AC Transit to Protect Drivers From Vicious Attacks After NBC Bay Area Reports

The next time you ride a bus in the East Bay, you might notice a few subtle yet significant changes. AC Transit is currently testing out protective shields and surveillance monitors as part of a new campaign to help keep drivers and passengers safe. The new safety measures follow an NBC Bay Area investigation that found a rise in the number of assaults reported by bus operators.

Plexiglass shields currently being tested on select AC Transit bus routes.


• Investigate every assault incident to identify triggers that prompt assaults and provide a summary report

• Review incident “heat charts” to find lines with problems

• Test plexiglass shields on buses for certain routes

• Train drivers to de-escalate confrontations with customers

• Test video monitors that show passengers they are being recorded

• Ad campaign on all buses promoting safety

• Re-assign law enforcement staffing to increase patrols on high-crime routes.


Veteran driver Eric Braziel told NBC Bay Area that he welcomes the safety upgrades, but questions why it took so long for AC Transit to address the problem. A former shop steward with 24 years of experience behind the wheel, Braziel said he took countless reports from colleagues who suffered attacks on the job.

“[I’ve seen] people getting slapped, hit, nose broken, all different types of things, and I believe that up until now, management should have been more in touch with us as humans first instead of professional drivers,” Braziel said. “You had wives, mothers, grandmothers, whose children didn’t want them to come back to work because they were fearing for their lives.”


Operator assaults create a safety problem not only for bus drivers, but passengers and motorists as well. Earlier this month, police in Chongqing, China, released surveillance video showing a driver lose control of his bus after a passenger started beating him with her cellphone. The bus plummeted off a bridge, killing all 15 people on board.


Earlier this year, the NBC Bay Area Investigative Unit reviewed hours of surveillance footage and found a rise in the number of assaults reported by AC Transit bus operators. NBC Bay Area’s findings seemed to contradict claims from district management that assaults against operators were on the decline.

In July, Executive Director of Safety Steve Keller acknowledged NBC Bay Area’s findings at a monthly board meeting and announced plans to improve security.

“There’s been an increase in operator complaints of physical altercations and assault while performing the duties of bus operator,” Keller said. “Staff reviewed every reported incident and identified the routes that represent a need for mitigation.”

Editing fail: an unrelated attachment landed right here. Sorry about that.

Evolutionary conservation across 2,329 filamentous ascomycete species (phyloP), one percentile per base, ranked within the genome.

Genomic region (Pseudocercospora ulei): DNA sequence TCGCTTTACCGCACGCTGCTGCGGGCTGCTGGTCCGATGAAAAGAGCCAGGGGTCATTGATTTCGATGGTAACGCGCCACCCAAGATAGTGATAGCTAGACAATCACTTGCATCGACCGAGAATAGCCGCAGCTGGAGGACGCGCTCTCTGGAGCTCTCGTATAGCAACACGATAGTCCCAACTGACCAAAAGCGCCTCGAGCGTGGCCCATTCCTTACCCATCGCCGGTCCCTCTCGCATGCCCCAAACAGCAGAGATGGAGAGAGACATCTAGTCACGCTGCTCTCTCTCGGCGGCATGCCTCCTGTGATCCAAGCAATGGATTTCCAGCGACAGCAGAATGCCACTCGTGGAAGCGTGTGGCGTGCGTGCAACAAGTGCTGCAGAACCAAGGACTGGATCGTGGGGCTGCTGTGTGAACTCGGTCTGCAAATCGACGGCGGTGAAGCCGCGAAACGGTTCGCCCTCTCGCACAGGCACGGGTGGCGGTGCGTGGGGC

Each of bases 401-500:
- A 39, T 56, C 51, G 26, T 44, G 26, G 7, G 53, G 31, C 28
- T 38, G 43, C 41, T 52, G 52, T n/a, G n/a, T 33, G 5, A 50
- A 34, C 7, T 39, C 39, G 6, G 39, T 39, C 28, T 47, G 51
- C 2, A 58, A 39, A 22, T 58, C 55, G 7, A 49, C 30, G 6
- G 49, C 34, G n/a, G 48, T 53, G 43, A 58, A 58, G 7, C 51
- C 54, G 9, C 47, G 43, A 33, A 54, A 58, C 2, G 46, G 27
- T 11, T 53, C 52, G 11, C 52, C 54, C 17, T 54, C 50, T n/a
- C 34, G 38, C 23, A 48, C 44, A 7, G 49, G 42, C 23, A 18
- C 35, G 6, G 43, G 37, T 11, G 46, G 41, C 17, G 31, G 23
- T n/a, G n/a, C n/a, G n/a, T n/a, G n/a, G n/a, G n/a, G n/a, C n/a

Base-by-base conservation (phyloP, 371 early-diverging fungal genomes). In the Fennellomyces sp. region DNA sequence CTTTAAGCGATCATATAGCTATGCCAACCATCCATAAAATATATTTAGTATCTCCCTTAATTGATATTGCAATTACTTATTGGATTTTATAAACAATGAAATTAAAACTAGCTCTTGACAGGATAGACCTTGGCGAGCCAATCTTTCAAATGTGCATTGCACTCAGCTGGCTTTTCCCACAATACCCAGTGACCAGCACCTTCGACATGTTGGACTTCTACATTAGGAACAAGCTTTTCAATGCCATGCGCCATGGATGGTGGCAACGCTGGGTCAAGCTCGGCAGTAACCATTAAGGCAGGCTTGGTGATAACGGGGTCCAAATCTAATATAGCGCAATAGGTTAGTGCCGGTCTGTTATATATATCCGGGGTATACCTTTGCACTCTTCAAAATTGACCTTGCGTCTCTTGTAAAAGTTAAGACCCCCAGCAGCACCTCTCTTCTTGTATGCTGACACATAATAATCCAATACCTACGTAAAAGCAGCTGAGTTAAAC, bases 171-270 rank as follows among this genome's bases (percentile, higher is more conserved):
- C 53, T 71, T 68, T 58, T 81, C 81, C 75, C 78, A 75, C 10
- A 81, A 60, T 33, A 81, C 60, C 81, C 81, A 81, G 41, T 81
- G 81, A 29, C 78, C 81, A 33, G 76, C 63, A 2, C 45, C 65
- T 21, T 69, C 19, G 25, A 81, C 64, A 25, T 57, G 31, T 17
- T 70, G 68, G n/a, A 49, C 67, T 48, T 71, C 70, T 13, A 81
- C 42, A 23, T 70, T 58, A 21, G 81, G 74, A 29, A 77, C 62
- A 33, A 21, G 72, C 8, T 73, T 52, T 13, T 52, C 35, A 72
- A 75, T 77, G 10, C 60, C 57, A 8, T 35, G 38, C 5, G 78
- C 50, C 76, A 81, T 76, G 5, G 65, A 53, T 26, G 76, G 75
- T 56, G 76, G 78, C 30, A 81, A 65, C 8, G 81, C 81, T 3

But it’s a slow ride to safety. District spokesman Robert Lyles told NBC Bay Area there are two buses currently outfitted with test shields, and the district is in the process of surveying their effectiveness.


In the meantime, AC Transit is now working with Alameda County Sheriff’s deputies to increase patrols on routes with the most complaints to improve their ability to respond and arrest anyone who assaults a driver.

“If we know ahead of time the areas, the times and locations that a lot of these type of crimes occur, we try to keep people in those very populated areas,” Alameda County Sheriff’s Captain Mark Flores told NBC Bay Area.

Capt. Flores handles the security contract for AC Transit. Records provided by his agency show that between 2014 and June 2018, deputies received 274 reports of assaults from AC Transit drivers, ranging from drivers being spat on, all the way to battery that resulted in serious injuries. Deputies made arrests in 24 percent of the cases (67 arrests).


“I wish they were 100 percent,” Flores said. He explained the reasons for the low arrest rate, citing the challenges of tracking down attackers on a mobile bus route who often disappear before police arrive. Flores said sometimes drivers don’t want to press charges.

“A battery is a misdemeanor. If it's not committed in the presence of a deputy sheriff, which a lot of times these aren't, it's incumbent upon the person being assaulted to file that complaint and say, 'Yes I want to press charges,' and then we would submit that to the district attorney. Sometimes bus operators or the people don't want to go through that, and they just want to move on and they don't file a complaint, they don't move forward,” Flores said.

While many of the changes have yet to be fully implemented, Braziel believes AC Transit is on the right road.

“I honestly believe that they're making an honest effort after knowing. Sometimes the hardest thing is to know,” Braziel said.

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